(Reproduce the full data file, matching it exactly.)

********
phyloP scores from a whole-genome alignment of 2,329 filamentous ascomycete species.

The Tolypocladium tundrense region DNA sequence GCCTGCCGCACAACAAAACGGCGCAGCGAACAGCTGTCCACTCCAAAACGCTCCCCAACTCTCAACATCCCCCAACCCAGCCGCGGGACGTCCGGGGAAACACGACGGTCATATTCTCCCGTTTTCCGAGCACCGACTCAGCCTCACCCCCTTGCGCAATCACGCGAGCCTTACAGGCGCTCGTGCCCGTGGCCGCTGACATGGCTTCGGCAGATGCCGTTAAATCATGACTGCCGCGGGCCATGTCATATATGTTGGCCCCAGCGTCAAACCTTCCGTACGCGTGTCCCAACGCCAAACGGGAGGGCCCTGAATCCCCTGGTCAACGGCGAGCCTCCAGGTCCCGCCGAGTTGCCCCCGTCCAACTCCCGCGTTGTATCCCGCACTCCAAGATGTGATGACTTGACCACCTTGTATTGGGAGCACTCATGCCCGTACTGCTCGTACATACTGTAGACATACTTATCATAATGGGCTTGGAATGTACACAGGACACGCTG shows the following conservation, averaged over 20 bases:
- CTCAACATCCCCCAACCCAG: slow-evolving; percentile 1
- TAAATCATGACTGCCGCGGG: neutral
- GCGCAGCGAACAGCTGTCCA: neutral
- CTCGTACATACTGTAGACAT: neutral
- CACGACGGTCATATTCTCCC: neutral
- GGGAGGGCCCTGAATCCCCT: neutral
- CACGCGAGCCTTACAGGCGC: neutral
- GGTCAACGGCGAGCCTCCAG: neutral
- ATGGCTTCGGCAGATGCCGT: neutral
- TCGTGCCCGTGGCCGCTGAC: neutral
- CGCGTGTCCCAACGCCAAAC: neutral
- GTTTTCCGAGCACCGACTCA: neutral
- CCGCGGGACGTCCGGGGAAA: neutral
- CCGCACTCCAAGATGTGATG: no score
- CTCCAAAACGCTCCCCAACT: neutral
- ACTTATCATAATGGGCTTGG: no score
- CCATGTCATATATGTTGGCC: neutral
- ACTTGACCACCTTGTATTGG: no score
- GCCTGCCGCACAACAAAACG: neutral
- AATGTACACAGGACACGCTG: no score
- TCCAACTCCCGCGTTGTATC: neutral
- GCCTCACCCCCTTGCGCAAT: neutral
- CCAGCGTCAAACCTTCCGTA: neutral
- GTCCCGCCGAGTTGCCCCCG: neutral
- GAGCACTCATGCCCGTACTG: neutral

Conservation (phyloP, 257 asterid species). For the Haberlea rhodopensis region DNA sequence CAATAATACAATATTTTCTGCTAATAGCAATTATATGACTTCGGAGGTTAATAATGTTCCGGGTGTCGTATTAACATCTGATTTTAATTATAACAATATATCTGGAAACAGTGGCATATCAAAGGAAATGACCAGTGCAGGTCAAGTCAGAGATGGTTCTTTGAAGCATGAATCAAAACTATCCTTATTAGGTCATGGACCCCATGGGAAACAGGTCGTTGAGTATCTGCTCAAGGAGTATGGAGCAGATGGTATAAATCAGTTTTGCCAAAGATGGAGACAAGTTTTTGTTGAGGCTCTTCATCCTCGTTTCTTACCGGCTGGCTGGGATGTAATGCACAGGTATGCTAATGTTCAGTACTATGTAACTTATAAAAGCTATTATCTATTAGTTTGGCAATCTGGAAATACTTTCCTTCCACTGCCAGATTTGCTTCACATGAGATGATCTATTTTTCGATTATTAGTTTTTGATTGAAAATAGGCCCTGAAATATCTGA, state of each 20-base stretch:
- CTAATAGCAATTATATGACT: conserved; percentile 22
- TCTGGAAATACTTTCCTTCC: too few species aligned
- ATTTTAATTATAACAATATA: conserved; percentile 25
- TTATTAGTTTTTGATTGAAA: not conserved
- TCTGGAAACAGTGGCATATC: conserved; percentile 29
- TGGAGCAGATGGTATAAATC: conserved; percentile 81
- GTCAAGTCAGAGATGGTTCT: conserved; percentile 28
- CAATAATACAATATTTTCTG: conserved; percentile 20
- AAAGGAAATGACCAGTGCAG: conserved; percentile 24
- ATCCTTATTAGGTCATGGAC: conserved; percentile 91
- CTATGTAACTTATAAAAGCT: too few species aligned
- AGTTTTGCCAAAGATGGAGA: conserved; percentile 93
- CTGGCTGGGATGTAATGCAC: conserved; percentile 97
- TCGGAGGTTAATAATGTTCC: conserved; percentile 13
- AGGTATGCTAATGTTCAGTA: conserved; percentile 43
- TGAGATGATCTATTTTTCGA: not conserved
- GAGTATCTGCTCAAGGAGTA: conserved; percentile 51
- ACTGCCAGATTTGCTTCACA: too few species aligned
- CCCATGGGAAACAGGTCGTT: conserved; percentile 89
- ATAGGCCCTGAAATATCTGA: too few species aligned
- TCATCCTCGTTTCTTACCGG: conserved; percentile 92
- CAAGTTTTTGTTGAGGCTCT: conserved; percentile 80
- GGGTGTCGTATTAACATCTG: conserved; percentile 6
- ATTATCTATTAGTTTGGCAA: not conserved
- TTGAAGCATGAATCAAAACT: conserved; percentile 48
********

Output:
phyloP scores from a whole-genome alignment of 2,329 filamentous ascomycete species.

The Tolypocladium tundrense region DNA sequence GCCTGCCGCACAACAAAACGGCGCAGCGAACAGCTGTCCACTCCAAAACGCTCCCCAACTCTCAACATCCCCCAACCCAGCCGCGGGACGTCCGGGGAAACACGACGGTCATATTCTCCCGTTTTCCGAGCACCGACTCAGCCTCACCCCCTTGCGCAATCACGCGAGCCTTACAGGCGCTCGTGCCCGTGGCCGCTGACATGGCTTCGGCAGATGCCGTTAAATCATGACTGCCGCGGGCCATGTCATATATGTTGGCCCCAGCGTCAAACCTTCCGTACGCGTGTCCCAACGCCAAACGGGAGGGCCCTGAATCCCCTGGTCAACGGCGAGCCTCCAGGTCCCGCCGAGTTGCCCCCGTCCAACTCCCGCGTTGTATCCCGCACTCCAAGATGTGATGACTTGACCACCTTGTATTGGGAGCACTCATGCCCGTACTGCTCGTACATACTGTAGACATACTTATCATAATGGGCTTGGAATGTACACAGGACACGCTG shows the following conservation, averaged over 20 bases:
- CTCAACATCCCCCAACCCAG: slow-evolving; percentile 1
- TAAATCATGACTGCCGCGGG: neutral
- GCGCAGCGAACAGCTGTCCA: neutral
- CTCGTACATACTGTAGACAT: neutral
- CACGACGGTCATATTCTCCC: neutral
- GGGAGGGCCCTGAATCCCCT: neutral
- CACGCGAGCCTTACAGGCGC: neutral
- GGTCAACGGCGAGCCTCCAG: neutral
- ATGGCTTCGGCAGATGCCGT: neutral
- TCGTGCCCGTGGCCGCTGAC: neutral
- CGCGTGTCCCAACGCCAAAC: neutral
- GTTTTCCGAGCACCGACTCA: neutral
- CCGCGGGACGTCCGGGGAAA: neutral
- CCGCACTCCAAGATGTGATG: no score
- CTCCAAAACGCTCCCCAACT: neutral
- ACTTATCATAATGGGCTTGG: no score
- CCATGTCATATATGTTGGCC: neutral
- ACTTGACCACCTTGTATTGG: no score
- GCCTGCCGCACAACAAAACG: neutral
- AATGTACACAGGACACGCTG: no score
- TCCAACTCCCGCGTTGTATC: neutral
- GCCTCACCCCCTTGCGCAAT: neutral
- CCAGCGTCAAACCTTCCGTA: neutral
- GTCCCGCCGAGTTGCCCCCG: neutral
- GAGCACTCATGCCCGTACTG: neutral

Conservation (phyloP, 257 asterid species). For the Haberlea rhodopensis region DNA sequence CAATAATACAATATTTTCTGCTAATAGCAATTATATGACTTCGGAGGTTAATAATGTTCCGGGTGTCGTATTAACATCTGATTTTAATTATAACAATATATCTGGAAACAGTGGCATATCAAAGGAAATGACCAGTGCAGGTCAAGTCAGAGATGGTTCTTTGAAGCATGAATCAAAACTATCCTTATTAGGTCATGGACCCCATGGGAAACAGGTCGTTGAGTATCTGCTCAAGGAGTATGGAGCAGATGGTATAAATCAGTTTTGCCAAAGATGGAGACAAGTTTTTGTTGAGGCTCTTCATCCTCGTTTCTTACCGGCTGGCTGGGATGTAATGCACAGGTATGCTAATGTTCAGTACTATGTAACTTATAAAAGCTATTATCTATTAGTTTGGCAATCTGGAAATACTTTCCTTCCACTGCCAGATTTGCTTCACATGAGATGATCTATTTTTCGATTATTAGTTTTTGATTGAAAATAGGCCCTGAAATATCTGA, state of each 20-base stretch:
- CTAATAGCAATTATATGACT: conserved; percentile 22
- TCTGGAAATACTTTCCTTCC: too few species aligned
- ATTTTAATTATAACAATATA: conserved; percentile 25
- TTATTAGTTTTTGATTGAAA: not conserved
- TCTGGAAACAGTGGCATATC: conserved; percentile 29
- TGGAGCAGATGGTATAAATC: conserved; percentile 81
- GTCAAGTCAGAGATGGTTCT: conserved; percentile 28
- CAATAATACAATATTTTCTG: conserved; percentile 20
- AAAGGAAATGACCAGTGCAG: conserved; percentile 24
- ATCCTTATTAGGTCATGGAC: conserved; percentile 91
- CTATGTAACTTATAAAAGCT: too few species aligned
- AGTTTTGCCAAAGATGGAGA: conserved; percentile 93
- CTGGCTGGGATGTAATGCAC: conserved; percentile 97
- TCGGAGGTTAATAATGTTCC: conserved; percentile 13
- AGGTATGCTAATGTTCAGTA: conserved; percentile 43
- TGAGATGATCTATTTTTCGA: not conserved
- GAGTATCTGCTCAAGGAGTA: conserved; percentile 51
- ACTGCCAGATTTGCTTCACA: too few species aligned
- CCCATGGGAAACAGGTCGTT: conserved; percentile 89
- ATAGGCCCTGAAATATCTGA: too few species aligned
- TCATCCTCGTTTCTTACCGG: conserved; percentile 92
- CAAGTTTTTGTTGAGGCTCT: conserved; percentile 80
- GGGTGTCGTATTAACATCTG: conserved; percentile 6
- ATTATCTATTAGTTTGGCAA: not conserved
- TTGAAGCATGAATCAAAACT: conserved; percentile 48